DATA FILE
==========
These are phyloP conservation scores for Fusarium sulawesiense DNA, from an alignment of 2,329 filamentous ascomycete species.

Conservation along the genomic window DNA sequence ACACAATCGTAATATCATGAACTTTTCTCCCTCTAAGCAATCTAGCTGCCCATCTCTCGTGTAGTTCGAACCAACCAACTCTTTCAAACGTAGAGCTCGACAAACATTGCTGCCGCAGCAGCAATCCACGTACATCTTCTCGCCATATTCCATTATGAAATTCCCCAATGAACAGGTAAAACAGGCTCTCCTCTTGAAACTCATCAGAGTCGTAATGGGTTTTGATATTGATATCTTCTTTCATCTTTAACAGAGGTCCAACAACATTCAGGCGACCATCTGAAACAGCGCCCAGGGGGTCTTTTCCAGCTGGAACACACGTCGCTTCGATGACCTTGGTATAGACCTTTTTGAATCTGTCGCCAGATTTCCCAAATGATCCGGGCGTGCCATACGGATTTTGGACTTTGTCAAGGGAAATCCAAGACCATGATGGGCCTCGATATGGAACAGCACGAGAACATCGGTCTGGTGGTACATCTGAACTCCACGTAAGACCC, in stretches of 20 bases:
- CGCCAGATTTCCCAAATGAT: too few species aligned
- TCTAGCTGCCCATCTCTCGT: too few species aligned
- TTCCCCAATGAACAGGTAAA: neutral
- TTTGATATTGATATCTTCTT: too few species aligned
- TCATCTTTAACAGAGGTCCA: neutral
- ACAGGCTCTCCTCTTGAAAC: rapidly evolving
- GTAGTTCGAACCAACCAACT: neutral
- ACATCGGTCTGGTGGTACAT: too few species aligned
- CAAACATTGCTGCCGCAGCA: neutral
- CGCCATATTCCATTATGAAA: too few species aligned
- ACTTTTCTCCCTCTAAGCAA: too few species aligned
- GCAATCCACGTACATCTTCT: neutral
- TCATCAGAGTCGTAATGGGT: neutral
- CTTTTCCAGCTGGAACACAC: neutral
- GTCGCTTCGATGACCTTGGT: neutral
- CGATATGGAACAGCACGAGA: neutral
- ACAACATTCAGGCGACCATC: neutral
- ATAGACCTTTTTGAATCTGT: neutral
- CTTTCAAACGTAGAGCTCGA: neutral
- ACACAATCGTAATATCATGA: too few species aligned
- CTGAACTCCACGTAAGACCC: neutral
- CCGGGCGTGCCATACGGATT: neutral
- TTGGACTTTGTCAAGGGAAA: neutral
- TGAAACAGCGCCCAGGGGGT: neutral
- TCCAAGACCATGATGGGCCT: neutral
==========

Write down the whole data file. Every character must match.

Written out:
These are phyloP conservation scores for Fusarium sulawesiense DNA, from an alignment of 2,329 filamentous ascomycete species.

Conservation along the genomic window DNA sequence ACACAATCGTAATATCATGAACTTTTCTCCCTCTAAGCAATCTAGCTGCCCATCTCTCGTGTAGTTCGAACCAACCAACTCTTTCAAACGTAGAGCTCGACAAACATTGCTGCCGCAGCAGCAATCCACGTACATCTTCTCGCCATATTCCATTATGAAATTCCCCAATGAACAGGTAAAACAGGCTCTCCTCTTGAAACTCATCAGAGTCGTAATGGGTTTTGATATTGATATCTTCTTTCATCTTTAACAGAGGTCCAACAACATTCAGGCGACCATCTGAAACAGCGCCCAGGGGGTCTTTTCCAGCTGGAACACACGTCGCTTCGATGACCTTGGTATAGACCTTTTTGAATCTGTCGCCAGATTTCCCAAATGATCCGGGCGTGCCATACGGATTTTGGACTTTGTCAAGGGAAATCCAAGACCATGATGGGCCTCGATATGGAACAGCACGAGAACATCGGTCTGGTGGTACATCTGAACTCCACGTAAGACCC, in stretches of 20 bases:
- CGCCAGATTTCCCAAATGAT: too few species aligned
- TCTAGCTGCCCATCTCTCGT: too few species aligned
- TTCCCCAATGAACAGGTAAA: neutral
- TTTGATATTGATATCTTCTT: too few species aligned
- TCATCTTTAACAGAGGTCCA: neutral
- ACAGGCTCTCCTCTTGAAAC: rapidly evolving
- GTAGTTCGAACCAACCAACT: neutral
- ACATCGGTCTGGTGGTACAT: too few species aligned
- CAAACATTGCTGCCGCAGCA: neutral
- CGCCATATTCCATTATGAAA: too few species aligned
- ACTTTTCTCCCTCTAAGCAA: too few species aligned
- GCAATCCACGTACATCTTCT: neutral
- TCATCAGAGTCGTAATGGGT: neutral
- CTTTTCCAGCTGGAACACAC: neutral
- GTCGCTTCGATGACCTTGGT: neutral
- CGATATGGAACAGCACGAGA: neutral
- ACAACATTCAGGCGACCATC: neutral
- ATAGACCTTTTTGAATCTGT: neutral
- CTTTCAAACGTAGAGCTCGA: neutral
- ACACAATCGTAATATCATGA: too few species aligned
- CTGAACTCCACGTAAGACCC: neutral
- CCGGGCGTGCCATACGGATT: neutral
- TTGGACTTTGTCAAGGGAAA: neutral
- TGAAACAGCGCCCAGGGGGT: neutral
- TCCAAGACCATGATGGGCCT: neutral